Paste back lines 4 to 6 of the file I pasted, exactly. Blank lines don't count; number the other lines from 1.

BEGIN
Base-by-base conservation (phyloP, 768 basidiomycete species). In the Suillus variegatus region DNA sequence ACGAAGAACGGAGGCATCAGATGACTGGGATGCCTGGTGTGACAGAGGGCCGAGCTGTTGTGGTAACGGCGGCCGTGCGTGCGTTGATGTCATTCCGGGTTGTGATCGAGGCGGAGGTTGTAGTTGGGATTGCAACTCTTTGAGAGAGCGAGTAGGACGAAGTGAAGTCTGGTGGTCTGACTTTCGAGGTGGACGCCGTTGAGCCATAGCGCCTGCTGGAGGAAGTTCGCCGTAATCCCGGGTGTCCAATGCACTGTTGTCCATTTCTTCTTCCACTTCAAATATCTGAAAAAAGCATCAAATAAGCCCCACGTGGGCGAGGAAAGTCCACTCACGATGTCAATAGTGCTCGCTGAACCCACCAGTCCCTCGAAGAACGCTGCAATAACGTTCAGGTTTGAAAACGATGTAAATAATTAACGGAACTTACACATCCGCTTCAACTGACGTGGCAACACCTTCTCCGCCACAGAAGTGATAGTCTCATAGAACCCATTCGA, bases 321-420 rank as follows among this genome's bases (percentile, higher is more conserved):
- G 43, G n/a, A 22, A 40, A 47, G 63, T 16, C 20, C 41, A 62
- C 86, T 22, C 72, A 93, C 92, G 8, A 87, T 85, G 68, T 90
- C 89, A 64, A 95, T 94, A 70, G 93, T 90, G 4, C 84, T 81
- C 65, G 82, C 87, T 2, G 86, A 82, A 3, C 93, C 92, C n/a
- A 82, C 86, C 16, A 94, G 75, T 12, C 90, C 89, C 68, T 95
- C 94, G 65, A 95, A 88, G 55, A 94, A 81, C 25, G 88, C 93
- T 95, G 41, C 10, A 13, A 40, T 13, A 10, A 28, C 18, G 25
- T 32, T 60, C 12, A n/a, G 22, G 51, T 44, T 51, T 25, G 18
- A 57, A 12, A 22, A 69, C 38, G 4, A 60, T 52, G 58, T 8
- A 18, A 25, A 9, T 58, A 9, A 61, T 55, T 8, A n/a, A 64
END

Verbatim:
- C 89, A 64, A 95, T 94, A 70, G 93, T 90, G 4, C 84, T 81
- C 65, G 82, C 87, T 2, G 86, A 82, A 3, C 93, C 92, C n/a
- A 82, C 86, C 16, A 94, G 75, T 12, C 90, C 89, C 68, T 95